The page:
Rather than make him eat leftovers the next day, I froze a container of the soup, which I pulled out the other night for a quick supper.

“This isn’t so bad,” he said as he dished himself up a second bowl.

What family recipes have you altered? Did you do so intentionally or not?

Random Photos: Going Home Again . . . A Vacation Remembered

My husband and I didn’t take too many summer vacations at my parents’ home when our kids were growing up. We saved our visits for every third Christmas. In addition, my parents visited us once or twice a year in Kansas City, and we sent our kids out to Washington State without us as soon as the airlines would let them fly by themselves.

But I recently pulled out a random envelope of snapshots my father had taken of one summer vacation we did take in Washington State at my parents’ house.

Kids swimming, one with water wings, and the other with attitude

I can’t recall exactly which summer it was. The pictures were taken at the large house my parents had in the Meadow Springs development of Richland, Washington. They owned this home between the summer of 1986 and about 1991. I know this wasn’t our first visit there—we’d visited them at this house over Christmas 1986. My daughter looks to be about three or four in the pictures, with my son about six or seven, so I’m guessing it was the summer of 1988 or 1989, but it could have been 1990.

Nanny Winnie supervising my daughter

The house had a swimming pool, which our kids loved. My daughter couldn’t swim yet, so had to wear water wings. My son could swim, and most likely lorded his wing-less state over his little sister. My mother’s mother, Nanny Winnie, visited that week also, and she loved to swim. She was always happy to supervise afternoons at the pool.

Mitzi doesn’t know whether to bark at my son or the pool skimmer

My parents had a Schnauzer named Mitzi. Mitzi wanted to be a part of the pool parties, particularly when the pool skimmer was operating. The dog could swim, but she couldn’t get herself out of the pool. Later, my younger brother taught Mitzi to paddle to the stairs so she could climb out, but at the time of our visit, she had not yet learned this escape route. One time during our visit that week, I had to dive in after her and pull her to safety. She didn’t seem too grateful, and scrabbled and scratched to get out of my helpful arms.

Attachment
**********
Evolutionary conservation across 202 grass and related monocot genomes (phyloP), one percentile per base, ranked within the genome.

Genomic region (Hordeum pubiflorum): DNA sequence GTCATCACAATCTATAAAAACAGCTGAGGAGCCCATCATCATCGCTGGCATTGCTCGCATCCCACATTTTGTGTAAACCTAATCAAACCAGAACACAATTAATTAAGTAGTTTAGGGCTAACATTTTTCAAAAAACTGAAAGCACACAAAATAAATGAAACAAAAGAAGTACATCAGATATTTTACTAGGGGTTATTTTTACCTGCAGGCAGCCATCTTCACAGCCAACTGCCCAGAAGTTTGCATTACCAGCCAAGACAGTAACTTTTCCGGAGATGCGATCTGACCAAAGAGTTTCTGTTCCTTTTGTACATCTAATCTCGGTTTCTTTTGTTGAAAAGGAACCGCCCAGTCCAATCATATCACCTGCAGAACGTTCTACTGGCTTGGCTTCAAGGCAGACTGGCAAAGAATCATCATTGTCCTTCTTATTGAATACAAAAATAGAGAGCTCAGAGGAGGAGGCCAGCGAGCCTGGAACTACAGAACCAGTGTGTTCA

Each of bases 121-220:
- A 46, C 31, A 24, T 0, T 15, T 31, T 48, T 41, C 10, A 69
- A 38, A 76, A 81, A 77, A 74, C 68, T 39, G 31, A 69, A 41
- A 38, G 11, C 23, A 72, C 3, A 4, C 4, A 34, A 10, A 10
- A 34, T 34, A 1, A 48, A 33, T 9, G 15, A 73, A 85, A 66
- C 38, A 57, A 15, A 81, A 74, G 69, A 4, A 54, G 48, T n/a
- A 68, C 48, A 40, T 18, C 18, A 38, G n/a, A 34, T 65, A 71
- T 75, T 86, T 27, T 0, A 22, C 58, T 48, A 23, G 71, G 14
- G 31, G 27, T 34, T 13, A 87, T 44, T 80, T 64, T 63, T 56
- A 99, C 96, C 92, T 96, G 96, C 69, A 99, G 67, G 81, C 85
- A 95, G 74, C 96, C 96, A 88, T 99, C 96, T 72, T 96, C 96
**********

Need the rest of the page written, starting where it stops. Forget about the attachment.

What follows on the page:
Husband and son canoeing on the Wenatchee River

On the weekend we were there, when my father wasn’t working, my husband, son, father and I went canoeing on the Wenatchee River. We drove through the lovely mountain town of Leavenworth, Washington, rented canoes from an outfitter, and put in on the river somewhere near Lake Wenatchee. Then we floated downstream through the alpine Wenatchee National Forest for a couple of hours. We stopped for lunch on a gravel bar, then took out where the outfitter had designated and awaited our pick up.

Lunch on the gravel bar

We had two canoes—my husband and son paddled one, and my father and I had the other. This was the first canoe trip I’d been on where I wasn’t in the same boat as my husband. I was used to relying on his skills to get us through any whitewater, but we decided our son needed a strong paddler more than I did. Our son was young enough that his paddling was more for show than power. (As was mine, though I at least had an intellectual understanding of what I should be doing.)

Me with wet shoes, and son

My father was definitely not as competent at paddling as my husband. Still, he and I didn’t have much difficulty until we reached the take-out point. There, even with both Dad and me paddling as hard as we could, we almost didn’t reach shore. I finally had to step out of the boat to pull us out of the current just as we passed the gravel river access road where we were supposed to meet our ride. Dad may have gotten wet also—there is photographic evidence of my wet shoes, but he was taking the pictures, so there’s nothing to verify his actions.

I was happy to find these pictures and to remember that summer vacation back in my birthplace—Washington State, and Richland in particular. In recent years, I’ve only been to Richland for my parents’ funerals in 2014 and 2015. There’s no one left to bury in Richland, and I sometimes wonder if I will ever go home again.

What do you remember of visits to your hometown?